daily basis, just let me say one thing—
Be careful out there!
Like I mentioned before, our little medical adventure isn’t
quite over yet. Loraine still has to have her gall bladder
(the cause of all this joy) removed, a procedure that may
even take place later this week (although, thankfully, on an
out-patient basis). Once that’s done, and once she’s fully
recovered, then it’s back to a normal, healthy, active
lifestyle, a lifestyle that—hopefully—does not include
another hospital visit any time in the near future.
Well, this has been quite the different experience.
For those of you who don't know, the reason I haven't been
writing anything in here and have been on the air only
sporadically the past few days is that my much better half
is in the hospital. It started last weekend, when Loraine
had pains in her stomach. At first she thought that maybe
she had pulled a muscle while working out; then, the pain
became so bad she couldn't sleep at all Monday night. We
went to the doctor on Tuesday, where they did some blood
work, and they called her back, basically telling her to get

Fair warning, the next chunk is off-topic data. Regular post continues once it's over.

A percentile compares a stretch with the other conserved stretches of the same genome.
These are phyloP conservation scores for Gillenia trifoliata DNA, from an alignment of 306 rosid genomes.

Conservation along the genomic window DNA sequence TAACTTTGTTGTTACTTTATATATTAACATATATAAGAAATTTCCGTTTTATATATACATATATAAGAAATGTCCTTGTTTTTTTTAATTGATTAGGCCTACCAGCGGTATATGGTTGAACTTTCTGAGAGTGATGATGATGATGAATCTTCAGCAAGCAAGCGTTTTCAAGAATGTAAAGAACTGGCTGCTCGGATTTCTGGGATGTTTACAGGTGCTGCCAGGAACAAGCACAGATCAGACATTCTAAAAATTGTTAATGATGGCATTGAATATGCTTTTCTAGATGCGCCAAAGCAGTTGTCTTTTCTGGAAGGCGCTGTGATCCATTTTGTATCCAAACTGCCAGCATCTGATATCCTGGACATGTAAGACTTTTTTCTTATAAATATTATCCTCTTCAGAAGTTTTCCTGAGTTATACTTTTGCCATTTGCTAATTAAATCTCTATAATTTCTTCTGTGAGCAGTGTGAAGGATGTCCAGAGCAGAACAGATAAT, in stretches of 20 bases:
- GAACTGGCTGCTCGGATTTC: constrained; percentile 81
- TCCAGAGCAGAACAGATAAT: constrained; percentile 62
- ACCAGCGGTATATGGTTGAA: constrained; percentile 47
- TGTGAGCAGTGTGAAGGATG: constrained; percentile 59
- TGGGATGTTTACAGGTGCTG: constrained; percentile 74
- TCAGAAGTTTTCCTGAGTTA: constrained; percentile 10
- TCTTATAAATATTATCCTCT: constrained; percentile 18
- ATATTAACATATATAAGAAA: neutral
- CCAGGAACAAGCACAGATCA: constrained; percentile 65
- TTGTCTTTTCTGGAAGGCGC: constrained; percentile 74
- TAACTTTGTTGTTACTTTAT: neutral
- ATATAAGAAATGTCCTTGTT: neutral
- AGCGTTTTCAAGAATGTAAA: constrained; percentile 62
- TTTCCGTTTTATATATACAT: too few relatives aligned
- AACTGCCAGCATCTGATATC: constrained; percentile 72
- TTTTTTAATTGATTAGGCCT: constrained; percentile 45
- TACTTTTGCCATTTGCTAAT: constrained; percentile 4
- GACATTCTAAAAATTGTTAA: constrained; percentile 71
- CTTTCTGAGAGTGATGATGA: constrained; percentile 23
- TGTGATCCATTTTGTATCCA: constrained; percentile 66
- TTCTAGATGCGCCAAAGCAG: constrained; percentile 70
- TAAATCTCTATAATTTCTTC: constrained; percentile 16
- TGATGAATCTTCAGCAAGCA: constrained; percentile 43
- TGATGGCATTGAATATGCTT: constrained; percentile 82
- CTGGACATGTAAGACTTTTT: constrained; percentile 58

to the hospital as soon as she could.
As it turns out, Loraine has pancreatitis. A number of
small gall stones have somehow made their way to the
junction where the pancreas meets the small intestine, and
have caused all kind of havoc. For the past two days she's
been at Marquette General, getting fluids put in her and
trying to rest, and later today she undergoes a procedure to
get rid of those nasty little stones. Once they're taken
care of, she'll then have to go back in a week or two and
get her gall bladder taken out, so this whole thing doesn't
So I hope you understand why I've been a little busy and a
little absent recently!
The last few days have been a blur; in fact, when I woke up
this morning, I actually had no idea which day of the week
it was. (Don't worry; I called up a co-worker, and,
thankfully, she knew. At least I hope she knew). I
remember we went to the doctors a couple of days ago, I know
I've been to the hospital five or six times, been making
dozens of phone calls to dozens of people, and remember
trying to get all my work done in between everything (which
may account for the fact that, if you drive my the station
at 11pm, I may be here). I think I may have eaten a little,
too, but I don't remember for sure. So if you're listening,
please forgive me if I mention the wrong day and/or the
wrong time. For once, I actually have an excuse OTHER than
Like I said at the beginning, this has been quite the
different experience. Neither Loraine nor I have ever,
until this week, spent a night in a hospital. We've been
incredibly lucky that way; in fact, when they hear about
Loraine's ailment, almost everyone has said (and I quote)
“But she's the healthiest person I know”! And it's true.
But I guess, at least this time, our luck has run out. I'm
just glad that the doctors caught it when they did, are
treating it the way they're treating it, and that it wasn't